scorecardresearch Skip to main content

Number of Mass. counties with high COVID levels has dropped to 5, per CDC

Commuters at South Station in April wearing masks. About half of Massachusetts residents live in counties where the CDC recommends masking in indoor public spaces.Matthew J Lee/Globe staff

Five of Massachusetts’ 14 counties have high community levels of COVID-19 and people there should wear masks in indoor public spaces, according to the US Centers for Disease Control and Prevention. But that number is down from as high as 11 counties last month.

The counties that still have high levels are: Suffolk, Middlesex, Franklin, Norfolk, and Barnstable, according to the CDC. The counties account for just under half the population of the state.

The CDC determines community COVID-19 levels each week by reviewing the number of hospital beds being used, hospital admissions, and new COVID-19 cases in an area.


The health protection agency recommends greater precautions as indicators worsen. Masking in indoor public spaces, including schools, regardless of vaccination status, is only recommended by the CDC when communities reach a high level, though the agency notes that people can wear masks at any level based on personal preference.

The rest of Massachusetts’ counties are now rated as having medium levels, except for Bristol County, which is at a low level.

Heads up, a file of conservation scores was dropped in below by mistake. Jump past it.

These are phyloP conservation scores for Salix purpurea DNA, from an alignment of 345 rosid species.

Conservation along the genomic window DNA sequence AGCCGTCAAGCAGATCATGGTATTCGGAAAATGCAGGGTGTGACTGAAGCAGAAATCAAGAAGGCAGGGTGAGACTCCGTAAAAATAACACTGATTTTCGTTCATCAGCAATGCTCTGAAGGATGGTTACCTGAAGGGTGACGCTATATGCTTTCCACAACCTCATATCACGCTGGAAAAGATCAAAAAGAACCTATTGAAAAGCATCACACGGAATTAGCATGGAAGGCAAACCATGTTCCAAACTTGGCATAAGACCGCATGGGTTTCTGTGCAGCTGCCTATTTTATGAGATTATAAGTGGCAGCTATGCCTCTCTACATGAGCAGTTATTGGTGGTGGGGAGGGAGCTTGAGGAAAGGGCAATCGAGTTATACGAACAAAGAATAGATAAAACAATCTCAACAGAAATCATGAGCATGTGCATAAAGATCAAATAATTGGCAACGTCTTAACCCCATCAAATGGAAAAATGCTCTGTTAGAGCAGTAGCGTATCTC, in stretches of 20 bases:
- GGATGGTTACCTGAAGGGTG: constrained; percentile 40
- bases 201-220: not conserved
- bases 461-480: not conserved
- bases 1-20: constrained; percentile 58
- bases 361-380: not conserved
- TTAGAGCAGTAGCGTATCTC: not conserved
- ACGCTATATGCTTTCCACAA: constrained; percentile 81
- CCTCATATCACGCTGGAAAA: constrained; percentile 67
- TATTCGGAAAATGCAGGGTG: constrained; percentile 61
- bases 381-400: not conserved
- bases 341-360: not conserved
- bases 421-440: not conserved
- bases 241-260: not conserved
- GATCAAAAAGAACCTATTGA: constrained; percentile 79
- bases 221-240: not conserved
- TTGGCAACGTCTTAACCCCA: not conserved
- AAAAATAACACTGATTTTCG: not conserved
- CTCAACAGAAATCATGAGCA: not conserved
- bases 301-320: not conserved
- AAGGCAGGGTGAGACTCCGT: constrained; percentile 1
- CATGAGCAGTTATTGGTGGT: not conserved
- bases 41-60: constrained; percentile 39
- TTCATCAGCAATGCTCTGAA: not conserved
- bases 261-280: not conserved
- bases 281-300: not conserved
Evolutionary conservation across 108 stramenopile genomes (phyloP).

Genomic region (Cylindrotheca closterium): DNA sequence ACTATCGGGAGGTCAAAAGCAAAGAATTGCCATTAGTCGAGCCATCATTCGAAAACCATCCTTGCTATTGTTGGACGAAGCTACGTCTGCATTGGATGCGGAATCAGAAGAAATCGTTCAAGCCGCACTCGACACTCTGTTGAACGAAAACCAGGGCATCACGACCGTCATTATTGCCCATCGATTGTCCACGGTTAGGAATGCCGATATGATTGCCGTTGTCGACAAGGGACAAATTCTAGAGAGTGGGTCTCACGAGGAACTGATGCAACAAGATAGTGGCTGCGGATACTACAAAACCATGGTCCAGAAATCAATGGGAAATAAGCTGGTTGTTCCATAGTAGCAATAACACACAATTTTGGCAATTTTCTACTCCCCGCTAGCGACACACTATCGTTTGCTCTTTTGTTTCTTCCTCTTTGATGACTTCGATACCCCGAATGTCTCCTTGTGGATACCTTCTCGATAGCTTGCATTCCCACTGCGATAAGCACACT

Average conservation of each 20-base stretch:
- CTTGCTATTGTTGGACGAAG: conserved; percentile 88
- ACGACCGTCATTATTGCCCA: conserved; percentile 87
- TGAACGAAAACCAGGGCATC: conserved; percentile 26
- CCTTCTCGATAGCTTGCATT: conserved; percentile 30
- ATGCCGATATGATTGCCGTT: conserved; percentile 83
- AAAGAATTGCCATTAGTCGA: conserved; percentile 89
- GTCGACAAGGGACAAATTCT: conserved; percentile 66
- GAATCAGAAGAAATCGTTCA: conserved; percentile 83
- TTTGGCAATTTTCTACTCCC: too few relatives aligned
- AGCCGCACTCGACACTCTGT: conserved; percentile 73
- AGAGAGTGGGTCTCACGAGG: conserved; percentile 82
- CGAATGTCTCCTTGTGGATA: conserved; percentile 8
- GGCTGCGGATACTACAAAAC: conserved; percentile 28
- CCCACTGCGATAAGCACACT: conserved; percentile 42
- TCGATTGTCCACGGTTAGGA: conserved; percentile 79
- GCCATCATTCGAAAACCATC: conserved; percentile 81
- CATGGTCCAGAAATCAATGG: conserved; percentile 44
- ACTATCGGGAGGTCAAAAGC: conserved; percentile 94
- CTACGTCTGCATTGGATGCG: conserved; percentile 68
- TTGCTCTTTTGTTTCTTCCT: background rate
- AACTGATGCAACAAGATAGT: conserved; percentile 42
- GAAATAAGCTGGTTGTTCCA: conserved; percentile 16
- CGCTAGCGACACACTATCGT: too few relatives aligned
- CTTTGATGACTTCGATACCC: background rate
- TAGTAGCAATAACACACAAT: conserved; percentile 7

Massachusetts has seen declining case numbers in the past couple of weeks, and hospitalizations have also been dropping in recent days.

Pandemic models have suggested that the wave of COVID-19 infections in the state, which had been gradually rising since March, would slow around now. Experts said they thought that would happen for a variety of reasons, including the immune protection people had gotten from vaccinations and previous infections, and the arrival of warmer weather.

“It is great to see such progress, and suggests this summer could be fairly quiet,” Andrew Lover, an assistant professor of epidemiology in the School of Public Health and Health Sciences at the University of Massachusetts Amherst, said in an e-mail. “However, hospitalizations in the state are still elevated, and COVID will be with us for a while yet. It’s likely we may see some increased transmission in the fall, unfortunately.”


Matthew Fox, a professor of epidemiology and global health at the Boston University School of Public Health, said that, barring the arrival of a new variant, “We generally have quiet summers up here in the North” and people should take advantage of a break from COVID-19.

“Of course, we should always be keeping an eye on whether there is an uptick and adjust accordingly,” he said in an e-mail, noting that people should also “prepare for the fact that cases tend to go up again in late summer/early fall as people come back to school and cooler weather.”

Material from prior Globe stories was used in this report.

Martin Finucane can be reached at